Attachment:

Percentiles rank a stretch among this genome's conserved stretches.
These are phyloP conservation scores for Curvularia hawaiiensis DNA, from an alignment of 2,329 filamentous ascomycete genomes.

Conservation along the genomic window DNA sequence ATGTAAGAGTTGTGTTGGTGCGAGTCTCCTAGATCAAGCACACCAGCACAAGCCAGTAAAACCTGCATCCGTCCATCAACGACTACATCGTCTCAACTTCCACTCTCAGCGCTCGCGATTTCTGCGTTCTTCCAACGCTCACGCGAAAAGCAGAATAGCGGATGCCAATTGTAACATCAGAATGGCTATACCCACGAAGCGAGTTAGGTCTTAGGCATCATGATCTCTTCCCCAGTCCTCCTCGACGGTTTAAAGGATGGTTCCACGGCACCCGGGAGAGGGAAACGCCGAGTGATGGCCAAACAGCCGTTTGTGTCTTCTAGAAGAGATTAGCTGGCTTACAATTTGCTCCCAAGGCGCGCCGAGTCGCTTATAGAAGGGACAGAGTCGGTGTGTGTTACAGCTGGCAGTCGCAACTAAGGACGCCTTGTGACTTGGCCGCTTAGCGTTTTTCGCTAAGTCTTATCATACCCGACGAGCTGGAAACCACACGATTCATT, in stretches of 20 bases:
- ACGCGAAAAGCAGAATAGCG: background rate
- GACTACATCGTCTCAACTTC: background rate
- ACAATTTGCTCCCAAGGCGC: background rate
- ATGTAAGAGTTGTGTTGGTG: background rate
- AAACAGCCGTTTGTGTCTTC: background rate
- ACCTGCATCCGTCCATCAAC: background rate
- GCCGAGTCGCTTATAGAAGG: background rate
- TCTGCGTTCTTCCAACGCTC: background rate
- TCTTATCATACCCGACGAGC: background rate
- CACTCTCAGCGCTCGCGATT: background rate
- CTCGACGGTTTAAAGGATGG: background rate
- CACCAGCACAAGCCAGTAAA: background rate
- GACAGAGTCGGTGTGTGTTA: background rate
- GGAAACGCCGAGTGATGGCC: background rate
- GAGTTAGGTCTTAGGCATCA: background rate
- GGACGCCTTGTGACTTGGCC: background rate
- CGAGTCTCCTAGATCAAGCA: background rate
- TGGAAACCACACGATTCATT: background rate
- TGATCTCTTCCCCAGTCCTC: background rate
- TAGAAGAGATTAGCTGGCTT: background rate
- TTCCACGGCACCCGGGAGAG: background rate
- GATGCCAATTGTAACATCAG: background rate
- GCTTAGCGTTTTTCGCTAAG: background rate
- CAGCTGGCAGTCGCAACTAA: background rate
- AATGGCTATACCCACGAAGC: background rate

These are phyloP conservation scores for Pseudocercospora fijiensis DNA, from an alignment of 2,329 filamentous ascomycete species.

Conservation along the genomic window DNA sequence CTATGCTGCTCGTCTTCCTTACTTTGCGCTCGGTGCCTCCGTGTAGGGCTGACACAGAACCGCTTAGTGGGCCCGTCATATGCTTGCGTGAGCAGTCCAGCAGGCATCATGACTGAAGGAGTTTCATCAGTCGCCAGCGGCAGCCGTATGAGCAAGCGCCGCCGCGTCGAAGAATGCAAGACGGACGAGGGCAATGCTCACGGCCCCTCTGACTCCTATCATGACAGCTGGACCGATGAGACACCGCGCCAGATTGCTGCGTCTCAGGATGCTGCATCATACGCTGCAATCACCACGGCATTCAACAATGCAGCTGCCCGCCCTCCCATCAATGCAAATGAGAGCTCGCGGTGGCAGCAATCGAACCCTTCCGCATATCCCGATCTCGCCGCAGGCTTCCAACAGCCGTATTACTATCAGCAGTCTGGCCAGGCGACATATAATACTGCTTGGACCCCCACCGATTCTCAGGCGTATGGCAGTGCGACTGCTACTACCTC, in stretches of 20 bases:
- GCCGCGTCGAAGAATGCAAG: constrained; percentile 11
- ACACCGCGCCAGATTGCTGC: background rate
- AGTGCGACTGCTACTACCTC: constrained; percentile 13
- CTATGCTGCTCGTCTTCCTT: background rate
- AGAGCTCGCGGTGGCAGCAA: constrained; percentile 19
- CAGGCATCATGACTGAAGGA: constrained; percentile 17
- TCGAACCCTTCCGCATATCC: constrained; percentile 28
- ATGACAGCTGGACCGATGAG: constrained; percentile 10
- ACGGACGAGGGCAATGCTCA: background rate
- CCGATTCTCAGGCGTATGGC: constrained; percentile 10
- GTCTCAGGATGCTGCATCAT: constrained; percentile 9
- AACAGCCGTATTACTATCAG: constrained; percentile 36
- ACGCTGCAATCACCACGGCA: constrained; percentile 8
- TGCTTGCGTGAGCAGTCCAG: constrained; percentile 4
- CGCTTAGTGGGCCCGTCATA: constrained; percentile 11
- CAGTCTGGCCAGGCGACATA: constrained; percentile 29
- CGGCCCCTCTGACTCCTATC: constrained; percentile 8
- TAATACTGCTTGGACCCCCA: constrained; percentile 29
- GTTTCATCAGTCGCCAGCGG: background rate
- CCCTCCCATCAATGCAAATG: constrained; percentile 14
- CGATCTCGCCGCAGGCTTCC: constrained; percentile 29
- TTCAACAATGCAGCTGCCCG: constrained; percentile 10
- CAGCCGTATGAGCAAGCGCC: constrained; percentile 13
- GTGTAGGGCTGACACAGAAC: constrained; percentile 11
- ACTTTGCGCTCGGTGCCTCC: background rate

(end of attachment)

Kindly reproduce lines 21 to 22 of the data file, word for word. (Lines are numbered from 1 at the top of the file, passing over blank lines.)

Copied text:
- TGGAAACCACACGATTCATT: background rate
- TGATCTCTTCCCCAGTCCTC: background rate